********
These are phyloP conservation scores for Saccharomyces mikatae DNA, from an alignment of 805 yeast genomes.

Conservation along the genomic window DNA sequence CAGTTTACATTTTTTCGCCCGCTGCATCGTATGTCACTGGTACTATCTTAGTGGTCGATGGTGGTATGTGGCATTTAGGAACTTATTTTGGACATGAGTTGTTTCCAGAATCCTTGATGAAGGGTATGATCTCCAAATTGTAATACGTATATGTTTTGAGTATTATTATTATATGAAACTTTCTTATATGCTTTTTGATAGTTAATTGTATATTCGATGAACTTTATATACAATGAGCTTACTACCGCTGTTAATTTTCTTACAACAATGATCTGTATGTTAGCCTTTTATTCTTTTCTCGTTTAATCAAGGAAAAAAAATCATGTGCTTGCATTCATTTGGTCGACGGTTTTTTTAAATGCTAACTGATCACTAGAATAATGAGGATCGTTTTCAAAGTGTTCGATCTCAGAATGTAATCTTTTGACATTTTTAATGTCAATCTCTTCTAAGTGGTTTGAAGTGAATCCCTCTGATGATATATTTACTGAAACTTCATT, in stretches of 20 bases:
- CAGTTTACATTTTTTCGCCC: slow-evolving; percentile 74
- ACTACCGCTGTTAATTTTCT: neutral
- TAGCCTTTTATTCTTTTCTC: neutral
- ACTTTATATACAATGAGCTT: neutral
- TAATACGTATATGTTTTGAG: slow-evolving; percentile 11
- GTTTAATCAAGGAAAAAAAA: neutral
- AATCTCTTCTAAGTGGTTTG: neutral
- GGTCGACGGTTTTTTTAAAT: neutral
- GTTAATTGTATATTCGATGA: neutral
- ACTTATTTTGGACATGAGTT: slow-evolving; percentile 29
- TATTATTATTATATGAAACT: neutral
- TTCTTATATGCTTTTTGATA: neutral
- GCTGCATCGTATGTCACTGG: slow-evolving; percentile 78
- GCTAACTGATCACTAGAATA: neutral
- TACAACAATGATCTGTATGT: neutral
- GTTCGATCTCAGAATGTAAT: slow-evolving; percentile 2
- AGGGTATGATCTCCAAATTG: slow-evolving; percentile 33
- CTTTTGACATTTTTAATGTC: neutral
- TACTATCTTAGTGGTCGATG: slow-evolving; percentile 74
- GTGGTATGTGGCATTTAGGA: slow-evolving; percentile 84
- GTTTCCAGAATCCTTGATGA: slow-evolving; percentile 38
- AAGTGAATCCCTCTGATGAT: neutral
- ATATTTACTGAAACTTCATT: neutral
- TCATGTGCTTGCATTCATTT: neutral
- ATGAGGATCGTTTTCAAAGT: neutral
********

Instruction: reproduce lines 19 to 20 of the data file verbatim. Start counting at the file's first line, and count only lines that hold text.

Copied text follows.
- AGGGTATGATCTCCAAATTG: slow-evolving; percentile 33
- CTTTTGACATTTTTAATGTC: neutral